13 Jun 01: Presidential candidate Al Sharpton told the "New York Times" he's lost 14 pounds on his jailhouse hunger strike. We're not sure how Sharpton came up with this precise number - unless he's finally able to tighten his belt half-a-notch.

22 Jun 01: One of television's best-known actors died late Thursday.... Carroll O'Connor broke new ground in TV comedy on "All in the Family." He played a bigot who actually used racial slurs and swear words. Today, of course, Archie Bunker couldn't live in New York. Al Sharpton would have protested outside his house too many times....

2 Jul 01: Presidential candidate Al Sharpton ended a 30-day jail-cell hunger strike. Aides say he lost 29 pounds. This is a warning to New York's "all-you-can-eat" restaurants -- stock up now.

10 Jul 01: The Wimbledon men's champion was quite a longshot - Croatia's Goran Ivanisevic, ranked 125th in the world. To give you some comparison, imagine Al Sharpton actually winning the Presidency in 2004....

18 Jul 01: Presidential candidate Al Sharpton threatened to sue the U.S. Navy. He says when he was arrested for protesting bombing practice in Puerto Rico, he was strip-searched. This WOULD be cruel and unusual punishment - at least for the people who had to see Sharpton naked.

17 Aug 01: Presidential candidate Al Sharpton gets out of jail. He's ending a 90-day sentence for protesting Navy bombing
practice on Vieques - AND he's lost 30 pounds behind bars! Look out, Republicans! Sharpton now has the endurance to be even MORE long-winded.

21 Aug 01: Al Sharpton confirmed Monday he's considering a campaign for President in 2004. The first step is to form an "exploratory committee," to see if a run is viable. Until Sharpton lost those 30 pounds, a "run" from him obviously was not.

(What exactly will Al Sharpton's exploratory committee do? We can see it raising money for long road trips, to ask church groups to clap their hands if they want him to run.)

Al Sharpton told reporters he's qualified to run for President, because "I've been in public policy all my life." He noted Jesse Ventura had NO such experience. Well, yes - but Governor Ventura looked like he could pin lawmakers to the floor, to get his way.

Al Sharpton defended his possible campaign by asking, "Are we going back to a United States of only white male landowners engaging in the political process?" We thought this man had met Colin Powell and Hillary Rodham Clinton....

Al Sharpton's main issue is that the Democratic Party is drifting too far to the right. Of course, Sharpton probably believes Conservative Republicans are SO far to the right that they're rolled over belly-up in a ditch.

Al Sharpton's announcement came only three days after he ended a 90-day jail term, for protesting Navy bombing drills in Puerto Rico. Will this hurt Sharpton's chances of becoming President? Probably not -- he'll argue compared with Bill Clinton and Newt Gingrich, at least he SERVED time for the sins he committed.

2 Oct 01: Our main [vacation] destination is Panama City Beach -- in an area where the tourist bureaus love to boast about "white sand beaches." We keep waiting for Al Sharpton to complain about this, because it's obviously a hint about what sort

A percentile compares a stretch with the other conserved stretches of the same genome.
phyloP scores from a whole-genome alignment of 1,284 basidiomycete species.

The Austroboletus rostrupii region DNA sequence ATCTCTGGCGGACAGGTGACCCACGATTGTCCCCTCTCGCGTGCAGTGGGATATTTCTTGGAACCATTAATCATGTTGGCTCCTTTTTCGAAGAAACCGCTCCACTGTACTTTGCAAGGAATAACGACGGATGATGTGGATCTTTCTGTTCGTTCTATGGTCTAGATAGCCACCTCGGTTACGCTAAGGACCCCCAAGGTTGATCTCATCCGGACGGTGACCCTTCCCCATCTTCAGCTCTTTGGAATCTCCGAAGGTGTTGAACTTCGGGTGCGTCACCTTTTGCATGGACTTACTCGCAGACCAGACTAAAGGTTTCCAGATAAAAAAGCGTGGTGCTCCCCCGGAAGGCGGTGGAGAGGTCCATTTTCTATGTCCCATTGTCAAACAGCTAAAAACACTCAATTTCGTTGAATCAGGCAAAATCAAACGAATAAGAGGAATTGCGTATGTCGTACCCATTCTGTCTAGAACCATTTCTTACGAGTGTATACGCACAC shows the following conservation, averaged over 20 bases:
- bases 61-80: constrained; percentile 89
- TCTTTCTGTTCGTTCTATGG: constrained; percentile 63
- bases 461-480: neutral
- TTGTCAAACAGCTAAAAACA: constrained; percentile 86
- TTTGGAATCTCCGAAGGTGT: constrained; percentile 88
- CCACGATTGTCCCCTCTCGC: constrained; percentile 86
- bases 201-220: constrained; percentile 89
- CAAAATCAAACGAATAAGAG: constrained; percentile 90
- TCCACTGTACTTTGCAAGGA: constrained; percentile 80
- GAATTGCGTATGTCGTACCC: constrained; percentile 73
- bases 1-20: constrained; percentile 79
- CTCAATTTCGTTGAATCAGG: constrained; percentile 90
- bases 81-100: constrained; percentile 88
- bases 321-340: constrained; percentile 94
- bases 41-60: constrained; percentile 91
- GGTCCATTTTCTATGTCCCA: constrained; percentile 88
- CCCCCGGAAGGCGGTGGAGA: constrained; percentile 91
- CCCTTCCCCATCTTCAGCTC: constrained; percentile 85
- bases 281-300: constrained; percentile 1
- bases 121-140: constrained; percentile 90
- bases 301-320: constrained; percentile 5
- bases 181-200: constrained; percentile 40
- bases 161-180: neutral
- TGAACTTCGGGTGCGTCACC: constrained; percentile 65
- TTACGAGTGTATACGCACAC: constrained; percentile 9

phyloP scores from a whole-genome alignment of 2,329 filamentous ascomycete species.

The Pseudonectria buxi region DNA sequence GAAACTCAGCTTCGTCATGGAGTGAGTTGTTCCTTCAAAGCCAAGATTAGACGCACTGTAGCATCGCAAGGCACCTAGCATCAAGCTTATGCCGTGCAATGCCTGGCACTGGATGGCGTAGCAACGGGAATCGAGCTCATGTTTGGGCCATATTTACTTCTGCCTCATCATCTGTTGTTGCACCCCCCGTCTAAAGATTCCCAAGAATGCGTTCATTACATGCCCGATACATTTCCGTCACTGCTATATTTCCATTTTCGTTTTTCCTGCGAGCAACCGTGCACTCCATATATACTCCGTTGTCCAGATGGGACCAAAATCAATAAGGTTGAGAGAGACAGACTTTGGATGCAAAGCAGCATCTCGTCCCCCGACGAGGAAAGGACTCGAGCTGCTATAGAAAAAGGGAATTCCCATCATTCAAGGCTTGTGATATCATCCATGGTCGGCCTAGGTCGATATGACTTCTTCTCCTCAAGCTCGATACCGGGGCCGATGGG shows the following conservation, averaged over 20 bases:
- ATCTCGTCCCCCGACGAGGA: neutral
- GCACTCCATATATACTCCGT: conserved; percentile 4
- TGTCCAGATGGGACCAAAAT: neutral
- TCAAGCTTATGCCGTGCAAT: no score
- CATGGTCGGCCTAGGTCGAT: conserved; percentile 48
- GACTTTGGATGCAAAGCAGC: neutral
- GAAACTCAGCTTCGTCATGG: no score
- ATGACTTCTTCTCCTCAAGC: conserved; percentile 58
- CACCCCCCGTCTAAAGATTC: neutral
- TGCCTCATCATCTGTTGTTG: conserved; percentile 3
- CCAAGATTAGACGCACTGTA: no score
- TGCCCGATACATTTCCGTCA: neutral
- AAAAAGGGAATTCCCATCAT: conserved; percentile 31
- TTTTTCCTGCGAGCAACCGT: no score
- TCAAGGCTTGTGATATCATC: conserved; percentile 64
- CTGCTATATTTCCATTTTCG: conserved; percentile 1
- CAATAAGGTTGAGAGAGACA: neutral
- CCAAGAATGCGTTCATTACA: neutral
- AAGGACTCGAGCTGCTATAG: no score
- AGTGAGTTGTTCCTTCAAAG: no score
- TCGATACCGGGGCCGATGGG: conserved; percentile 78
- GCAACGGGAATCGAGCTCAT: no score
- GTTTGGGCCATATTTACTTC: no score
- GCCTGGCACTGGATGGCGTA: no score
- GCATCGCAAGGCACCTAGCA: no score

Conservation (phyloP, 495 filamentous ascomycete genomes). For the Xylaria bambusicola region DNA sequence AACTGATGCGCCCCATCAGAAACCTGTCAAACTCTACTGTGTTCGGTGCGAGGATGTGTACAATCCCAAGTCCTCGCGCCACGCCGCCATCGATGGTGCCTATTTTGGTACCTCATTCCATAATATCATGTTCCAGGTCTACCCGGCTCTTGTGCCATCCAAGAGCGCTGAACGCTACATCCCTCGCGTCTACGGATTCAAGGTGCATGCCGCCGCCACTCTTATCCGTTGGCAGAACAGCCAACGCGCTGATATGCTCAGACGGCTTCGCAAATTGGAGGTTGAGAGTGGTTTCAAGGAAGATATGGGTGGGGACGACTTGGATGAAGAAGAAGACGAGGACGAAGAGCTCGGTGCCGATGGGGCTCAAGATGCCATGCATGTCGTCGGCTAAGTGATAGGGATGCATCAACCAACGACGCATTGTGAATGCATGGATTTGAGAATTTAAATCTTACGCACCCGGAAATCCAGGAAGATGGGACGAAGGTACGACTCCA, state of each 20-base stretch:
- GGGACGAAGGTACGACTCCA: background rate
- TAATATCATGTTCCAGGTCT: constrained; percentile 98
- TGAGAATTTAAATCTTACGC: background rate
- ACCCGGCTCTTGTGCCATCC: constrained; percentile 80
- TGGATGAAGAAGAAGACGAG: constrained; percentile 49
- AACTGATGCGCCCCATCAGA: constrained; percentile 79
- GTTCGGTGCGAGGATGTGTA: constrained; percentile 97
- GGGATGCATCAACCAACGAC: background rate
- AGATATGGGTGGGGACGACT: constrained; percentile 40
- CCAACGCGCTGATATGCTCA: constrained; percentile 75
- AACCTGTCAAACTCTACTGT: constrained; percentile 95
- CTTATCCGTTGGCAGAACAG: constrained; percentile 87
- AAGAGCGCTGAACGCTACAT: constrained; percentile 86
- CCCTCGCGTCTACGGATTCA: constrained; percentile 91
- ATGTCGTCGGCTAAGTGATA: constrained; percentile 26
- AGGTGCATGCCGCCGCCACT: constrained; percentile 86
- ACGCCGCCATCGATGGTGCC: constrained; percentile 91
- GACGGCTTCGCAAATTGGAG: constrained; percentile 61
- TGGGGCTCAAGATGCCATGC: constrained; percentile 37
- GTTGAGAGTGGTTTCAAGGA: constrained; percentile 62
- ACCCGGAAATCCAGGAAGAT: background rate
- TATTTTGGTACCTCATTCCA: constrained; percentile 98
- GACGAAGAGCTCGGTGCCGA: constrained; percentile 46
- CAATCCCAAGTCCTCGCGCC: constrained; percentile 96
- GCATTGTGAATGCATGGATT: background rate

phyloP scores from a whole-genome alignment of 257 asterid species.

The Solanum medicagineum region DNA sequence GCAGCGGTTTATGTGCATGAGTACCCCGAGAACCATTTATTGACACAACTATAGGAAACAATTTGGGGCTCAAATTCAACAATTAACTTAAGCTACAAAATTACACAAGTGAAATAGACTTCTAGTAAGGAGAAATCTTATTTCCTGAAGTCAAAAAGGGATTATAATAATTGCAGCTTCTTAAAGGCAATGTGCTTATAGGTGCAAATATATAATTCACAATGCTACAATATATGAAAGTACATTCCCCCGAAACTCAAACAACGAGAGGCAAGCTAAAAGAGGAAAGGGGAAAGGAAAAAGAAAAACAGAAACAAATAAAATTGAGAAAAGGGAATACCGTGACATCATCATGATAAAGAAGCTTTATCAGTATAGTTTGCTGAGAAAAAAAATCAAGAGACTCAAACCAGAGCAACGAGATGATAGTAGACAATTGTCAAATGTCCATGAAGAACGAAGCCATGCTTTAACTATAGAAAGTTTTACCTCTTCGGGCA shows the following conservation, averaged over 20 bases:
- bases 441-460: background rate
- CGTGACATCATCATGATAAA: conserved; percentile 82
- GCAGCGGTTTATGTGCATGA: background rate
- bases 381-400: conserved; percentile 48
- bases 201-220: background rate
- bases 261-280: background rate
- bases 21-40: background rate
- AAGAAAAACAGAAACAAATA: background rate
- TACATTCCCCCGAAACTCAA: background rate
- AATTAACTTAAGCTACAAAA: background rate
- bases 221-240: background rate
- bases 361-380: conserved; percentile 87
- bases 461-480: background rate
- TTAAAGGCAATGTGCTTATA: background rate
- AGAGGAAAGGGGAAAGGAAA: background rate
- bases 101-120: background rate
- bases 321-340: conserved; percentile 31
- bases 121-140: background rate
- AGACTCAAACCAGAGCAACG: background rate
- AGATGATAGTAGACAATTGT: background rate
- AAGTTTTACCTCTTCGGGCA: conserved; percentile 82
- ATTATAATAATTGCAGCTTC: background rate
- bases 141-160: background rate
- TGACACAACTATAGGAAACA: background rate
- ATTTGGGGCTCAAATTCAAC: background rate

of visitors they want.

17 Oct 01: Al Sharpton promised to file a lawsuit, challenging the results of the Democratic runoff for Mayor of New York.
So much for all those "America Stands United" signs and T-shirts. People forgot Sharpton was still around....

25 Dec 01: Al Sharpton ended a 90-day jail term in August - leaving 30 pounds lighter, and talking about running for
President. Keep this in mind for 2004: if Sharpton gets elected, the White House kitchen staff probably will have to double in size.

9 Jan 02: Meanwhile, the Maryland State Police played a "cop-cam" videotape of a suspected skyjacker Tuesday. Ziad
Jarrah was stopped by troopers two days before the Tuesday of terror, and received a ticket for speeding. If Al Sharpton had kept his big mouth shut, some good racial profiling might have prevented a disaster....

15 Jan 02: Presidential candidate Al Sharpton announced he'll soon travel to India and Pakistan. He hopes to steer the
countries away from war, by reminding the leaders of Martin Luther King Junior's message of nonviolence. Two words, Pastor Sharpton - Mahatma Gandhi.

26 Mar 02: The Associated Press timed Halle Berry's Oscar acceptance speech, and found she talked and sobbed for nearly four-and-a-half minutes! Well, would YOU have interrupted her at that moment - and risked having Al Sharpton march outside your house?

3 May 02: Possible presidential candidate Al Sharpton addressed the National Press Club in Washington. He said in 2004,
African-American voters should "renegotiate their relationships" with the major parties. How much more money does he want?

4 Jun 02: The world breathed a bit easier Monday about a possible nuclear war - when Al Sharpton announced he will travel to India and Pakistan within two weeks. We fear Sharpton will come down on the side of India, since its food tends to be higher in fat.

(Come to think of it, Al Sharpton just might be the man to bring peace between India and Pakistan. He disrupted the U.S. Navy's practice bomb-dropping in Vieques - so this is the next step up.)